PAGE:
Dr. Editor’s response:
I’ll offer a two-part response to this question, as I see two different possibilities at work here: organization and concision. Let’s start with organization.
There is no recommended structure for journal articles in the humanities. As such, these articles differ from those in education, the social sciences, and the sciences, which tend to follow the IMRAD (“Introduction, Methods, Results, and Discussion”) structure. Researchers in these disciplines may believe that they don’t need to be concerned about the organization that governs their articles. Having learned the IMRAD convention from their mentors and seen it in the work of their peers, these researchers may perceive IMRAD to be a kind of evolutionary pinnacle — an organization scheme that has adapted to its environs, the peer-reviewed journal, through mutation and development over generations.
But written documents aren’t organisms. In Stylish Academic Writing (2012), Helen Sword warns academics to be wary of the ways in which set structures like IMRAD may limit thinking: “academics who always plan, research, and write to a template risk thinking to a template as well.” In contrast, Dr. Sword points to Virginia Woolf’s H-shaped sketch of the structure behind To the Lighthouse (1927):
Dr. Sword advises academics to draw on Woolf’s formal innovation in the novel as inspiration and try integrating unexpected structures within a hybridized IMRAD, because “unique and experimental structures can open up new ways of approaching familiar issues.” Dr. Sword’s excellent chapter on “Structural Designs” in Stylish Academic Writing offers suggestions on how to integrate hybridity and innovative structures within IMRAD; for writers of IMRAD-format papers, what follows will also offer some options that bridge innovation and convention.
Dear letter-writer, this is a long way of saying: the quandary you face is, in some ways, a boon. Working in the humanities, your arguments and thinking are not governed by a strict organizational structure that risks binding the limits of your work. Yes, the journal article itself has conventions — it is a genre of writing distinct from the novel, the email, the grant application — but these conventions, in the humanities, don’t include an organizational scheme as strict as IRMAD.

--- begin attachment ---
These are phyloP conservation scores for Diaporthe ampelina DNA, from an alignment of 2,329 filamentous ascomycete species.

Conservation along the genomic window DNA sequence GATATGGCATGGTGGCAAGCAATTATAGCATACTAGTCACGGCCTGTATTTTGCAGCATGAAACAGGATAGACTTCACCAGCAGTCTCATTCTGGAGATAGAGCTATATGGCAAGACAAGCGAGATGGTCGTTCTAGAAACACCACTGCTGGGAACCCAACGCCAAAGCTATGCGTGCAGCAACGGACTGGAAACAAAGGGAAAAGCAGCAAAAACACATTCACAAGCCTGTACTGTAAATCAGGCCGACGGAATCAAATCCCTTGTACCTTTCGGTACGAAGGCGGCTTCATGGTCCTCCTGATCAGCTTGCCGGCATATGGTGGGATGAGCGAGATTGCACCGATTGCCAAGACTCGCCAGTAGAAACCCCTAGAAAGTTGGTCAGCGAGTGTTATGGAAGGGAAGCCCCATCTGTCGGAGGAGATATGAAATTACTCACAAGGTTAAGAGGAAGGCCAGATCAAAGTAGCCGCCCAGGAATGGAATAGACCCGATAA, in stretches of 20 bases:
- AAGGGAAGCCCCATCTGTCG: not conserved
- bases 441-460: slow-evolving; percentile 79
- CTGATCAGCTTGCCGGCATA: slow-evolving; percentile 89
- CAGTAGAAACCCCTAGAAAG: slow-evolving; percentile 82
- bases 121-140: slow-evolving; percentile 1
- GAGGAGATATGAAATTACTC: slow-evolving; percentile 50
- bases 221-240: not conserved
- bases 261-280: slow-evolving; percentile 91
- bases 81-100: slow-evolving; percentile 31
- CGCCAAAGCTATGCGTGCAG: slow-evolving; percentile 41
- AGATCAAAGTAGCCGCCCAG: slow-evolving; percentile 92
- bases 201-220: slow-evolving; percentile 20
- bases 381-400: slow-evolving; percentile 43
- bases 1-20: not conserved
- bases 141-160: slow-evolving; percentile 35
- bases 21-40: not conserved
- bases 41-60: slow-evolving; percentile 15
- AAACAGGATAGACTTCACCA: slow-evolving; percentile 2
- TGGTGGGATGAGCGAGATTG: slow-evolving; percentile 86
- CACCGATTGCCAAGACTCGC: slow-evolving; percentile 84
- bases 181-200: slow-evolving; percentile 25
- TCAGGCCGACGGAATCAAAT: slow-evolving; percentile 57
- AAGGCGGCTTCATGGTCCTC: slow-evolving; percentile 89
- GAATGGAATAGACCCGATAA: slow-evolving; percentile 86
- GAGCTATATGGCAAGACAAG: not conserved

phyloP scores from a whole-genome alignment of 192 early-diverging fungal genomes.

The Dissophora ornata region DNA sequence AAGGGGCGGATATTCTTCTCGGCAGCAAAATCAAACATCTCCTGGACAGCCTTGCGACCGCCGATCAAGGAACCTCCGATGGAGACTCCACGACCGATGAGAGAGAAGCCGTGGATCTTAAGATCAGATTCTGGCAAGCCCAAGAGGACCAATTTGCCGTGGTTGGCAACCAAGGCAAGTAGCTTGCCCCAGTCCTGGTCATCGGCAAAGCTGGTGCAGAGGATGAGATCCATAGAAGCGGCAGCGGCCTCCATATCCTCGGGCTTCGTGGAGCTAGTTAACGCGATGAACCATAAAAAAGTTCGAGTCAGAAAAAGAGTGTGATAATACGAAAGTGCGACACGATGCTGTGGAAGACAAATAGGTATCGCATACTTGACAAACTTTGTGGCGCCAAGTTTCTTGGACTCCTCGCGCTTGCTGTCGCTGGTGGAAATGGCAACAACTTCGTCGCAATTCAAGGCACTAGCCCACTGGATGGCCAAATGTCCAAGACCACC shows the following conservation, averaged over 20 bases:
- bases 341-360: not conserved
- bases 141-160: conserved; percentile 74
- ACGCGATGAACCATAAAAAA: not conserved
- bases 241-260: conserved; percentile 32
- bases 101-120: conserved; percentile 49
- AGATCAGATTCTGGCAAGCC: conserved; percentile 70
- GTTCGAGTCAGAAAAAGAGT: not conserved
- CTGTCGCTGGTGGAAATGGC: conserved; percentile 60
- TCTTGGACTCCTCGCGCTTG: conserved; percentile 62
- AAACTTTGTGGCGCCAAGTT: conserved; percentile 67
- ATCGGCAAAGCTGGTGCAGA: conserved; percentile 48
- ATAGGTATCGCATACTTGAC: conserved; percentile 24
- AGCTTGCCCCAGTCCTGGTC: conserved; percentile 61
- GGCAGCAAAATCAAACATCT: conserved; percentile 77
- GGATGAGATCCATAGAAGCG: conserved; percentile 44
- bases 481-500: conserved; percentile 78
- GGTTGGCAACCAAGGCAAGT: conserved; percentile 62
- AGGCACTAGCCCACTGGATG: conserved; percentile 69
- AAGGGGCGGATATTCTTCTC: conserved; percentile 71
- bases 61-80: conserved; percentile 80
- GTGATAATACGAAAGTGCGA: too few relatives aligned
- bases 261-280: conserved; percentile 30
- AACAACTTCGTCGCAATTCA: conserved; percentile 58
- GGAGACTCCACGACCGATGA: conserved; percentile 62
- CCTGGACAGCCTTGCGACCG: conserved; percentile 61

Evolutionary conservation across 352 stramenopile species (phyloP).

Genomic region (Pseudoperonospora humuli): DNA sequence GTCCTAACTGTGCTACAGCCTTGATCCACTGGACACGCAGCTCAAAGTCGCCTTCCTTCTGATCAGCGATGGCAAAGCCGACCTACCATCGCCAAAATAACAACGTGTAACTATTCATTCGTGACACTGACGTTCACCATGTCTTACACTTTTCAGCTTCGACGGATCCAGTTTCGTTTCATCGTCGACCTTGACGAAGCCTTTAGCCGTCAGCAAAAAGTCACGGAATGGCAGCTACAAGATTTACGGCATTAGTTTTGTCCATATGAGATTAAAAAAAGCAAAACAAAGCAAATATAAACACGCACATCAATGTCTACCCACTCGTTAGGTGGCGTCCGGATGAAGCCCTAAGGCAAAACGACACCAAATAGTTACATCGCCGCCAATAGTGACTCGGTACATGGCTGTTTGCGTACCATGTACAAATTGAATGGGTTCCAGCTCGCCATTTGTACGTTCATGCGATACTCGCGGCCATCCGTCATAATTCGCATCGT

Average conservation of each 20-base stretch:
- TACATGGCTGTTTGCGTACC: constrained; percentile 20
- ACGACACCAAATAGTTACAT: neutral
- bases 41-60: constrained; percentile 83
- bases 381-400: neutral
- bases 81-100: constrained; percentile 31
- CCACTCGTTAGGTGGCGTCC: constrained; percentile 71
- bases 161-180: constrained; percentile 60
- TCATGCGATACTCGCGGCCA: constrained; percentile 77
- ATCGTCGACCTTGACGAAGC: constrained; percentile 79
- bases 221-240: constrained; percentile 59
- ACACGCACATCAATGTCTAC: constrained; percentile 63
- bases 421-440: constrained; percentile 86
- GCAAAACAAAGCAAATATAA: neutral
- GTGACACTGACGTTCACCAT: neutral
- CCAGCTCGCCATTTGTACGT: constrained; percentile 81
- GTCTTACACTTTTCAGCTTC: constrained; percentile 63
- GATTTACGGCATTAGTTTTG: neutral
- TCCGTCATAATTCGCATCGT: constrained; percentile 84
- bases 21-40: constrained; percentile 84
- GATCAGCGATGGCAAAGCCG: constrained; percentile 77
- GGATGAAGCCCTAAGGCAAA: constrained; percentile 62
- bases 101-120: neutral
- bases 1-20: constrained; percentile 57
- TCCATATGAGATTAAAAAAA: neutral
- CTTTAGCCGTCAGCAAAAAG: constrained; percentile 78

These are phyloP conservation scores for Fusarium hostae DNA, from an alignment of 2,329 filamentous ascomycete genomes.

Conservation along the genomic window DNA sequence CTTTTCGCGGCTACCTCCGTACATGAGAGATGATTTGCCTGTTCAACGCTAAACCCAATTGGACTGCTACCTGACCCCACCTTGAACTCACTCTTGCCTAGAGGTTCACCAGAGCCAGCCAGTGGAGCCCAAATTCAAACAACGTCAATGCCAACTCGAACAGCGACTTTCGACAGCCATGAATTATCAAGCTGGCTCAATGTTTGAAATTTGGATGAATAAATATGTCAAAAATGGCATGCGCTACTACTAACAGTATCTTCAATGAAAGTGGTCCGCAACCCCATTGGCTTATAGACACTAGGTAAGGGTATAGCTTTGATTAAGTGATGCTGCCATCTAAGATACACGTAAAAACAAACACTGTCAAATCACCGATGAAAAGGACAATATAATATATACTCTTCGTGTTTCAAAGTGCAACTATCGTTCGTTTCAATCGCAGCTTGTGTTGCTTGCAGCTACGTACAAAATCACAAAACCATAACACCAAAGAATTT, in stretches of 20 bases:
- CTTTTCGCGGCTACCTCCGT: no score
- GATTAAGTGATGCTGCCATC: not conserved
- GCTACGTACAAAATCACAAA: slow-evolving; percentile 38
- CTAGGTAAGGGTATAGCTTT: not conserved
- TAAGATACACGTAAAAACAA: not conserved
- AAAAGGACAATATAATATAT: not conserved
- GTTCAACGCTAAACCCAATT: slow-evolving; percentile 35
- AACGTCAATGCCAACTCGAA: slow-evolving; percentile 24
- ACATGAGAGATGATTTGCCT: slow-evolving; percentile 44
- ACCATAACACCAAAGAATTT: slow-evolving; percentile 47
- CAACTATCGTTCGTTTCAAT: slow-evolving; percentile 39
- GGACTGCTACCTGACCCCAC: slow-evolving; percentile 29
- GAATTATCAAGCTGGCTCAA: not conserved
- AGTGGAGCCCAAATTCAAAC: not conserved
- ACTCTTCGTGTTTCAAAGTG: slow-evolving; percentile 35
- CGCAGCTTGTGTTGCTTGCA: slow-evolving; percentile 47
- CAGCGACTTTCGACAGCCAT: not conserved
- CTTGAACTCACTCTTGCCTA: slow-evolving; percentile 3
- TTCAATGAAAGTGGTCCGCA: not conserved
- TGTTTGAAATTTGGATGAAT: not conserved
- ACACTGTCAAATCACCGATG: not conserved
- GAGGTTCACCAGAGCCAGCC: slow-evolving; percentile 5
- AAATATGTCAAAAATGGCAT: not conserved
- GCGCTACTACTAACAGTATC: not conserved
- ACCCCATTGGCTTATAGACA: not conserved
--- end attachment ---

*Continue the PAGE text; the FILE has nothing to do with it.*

So what should you do when you’re struggling to organize your thoughts in a coherent, unified argument? Summon Virginia Woolf: draw your structure.
Structure visualized, example one:
I was working with a researcher whose argument, I felt, kept taking an odd left turn. She felt the turn was integral; I didn’t see how it fit. It was only when we together drew the structure of her article that we were able to see how what I perceived as a left turn was, in fact, meant to be an extension of her central argument. Once we together determined the shape of her argument, we were able to implement strategies to improve paragraph structure and flow, which helped bring this ideal shape into being for her article.
Structure visualized, example two:
Listening to Tanya Talaga’s excellent 2018 CBC Massey Lecture in Vancouver, “The Third Space,” I was struck by the repeated shifts in focus in her structure, from breadth to nuanced depth. When I got home from the lecture, I drew a series of networked nodes that I thought encompassed the form of her argument.
I knew from Elements of Indigenous Style (2018) that Greg Younging sees Indigenous writers as structuring their work along “a wheel of understanding” that doesn’t fit on to the “line-by-line linear map” of “Eurostructure.” As I recover from a minor medical procedure in early 2019, I look forward to listening to the recordings of all of Ms. Talaga’s five lectures, to see if Mr. Younging’s circle theory holds for Ms. Talaga’s five-part lecture series.
Visualize your structure
Dear letter-writer, your question evoked a temporal metaphor, the “pacing” of the journal article. I encourage you to shift your metaphor and think of your writing as occupying space rather than time.
Draw out the shape of your argument, using a wide box to suggest the breadth of your claims — the moments when you are writing about the significance of your argument, and its relationship to other scholars — and a narrow one to indicate where you’ve narrowed your focus to analyze something detailed and specific, such as a line of a poem or quotation from a primary source. If you’ve drawn a top-heavy structure — something like the Qube building — ask yourself if there are moments where you can disperse the detailed analysis throughout your broader sections by, for example, front-loading a detail as a hook, or weaving in vignettes or case studies.
You can also visualize the shape of other articles in your field that you admire, and see if you want to echo their structure — though, indeed, too closely mirroring others’ patterns risks thinking to a template. A formal analysis of others’ structures may also help you to determine if you truly need all the big picture aspects of your argument:
As you draw the shape of your article, you may find that — as Mr. Rowlinson argues — in the field of literary studies, a review of the literature that is separate from one’s own detailed analysis is not conventional. If your argument depends on the inclusion of a literature review, then ensure that the structure you’re drawing with your words has a logical space to include this section.
My left hook
And, in closing — I promised a second part to this piece that’d be focused on concision, and I’ll keep it brief. Write short. Keep your sentences under 25 words. Cut “is”. Favour the active voice. Reduce the word count in the structurally ‘wide’ sections of your article, and your edits will help you to shift the balance of your paper from breadth to depth.
Practicing what I preach, here’s my visualization of this very article: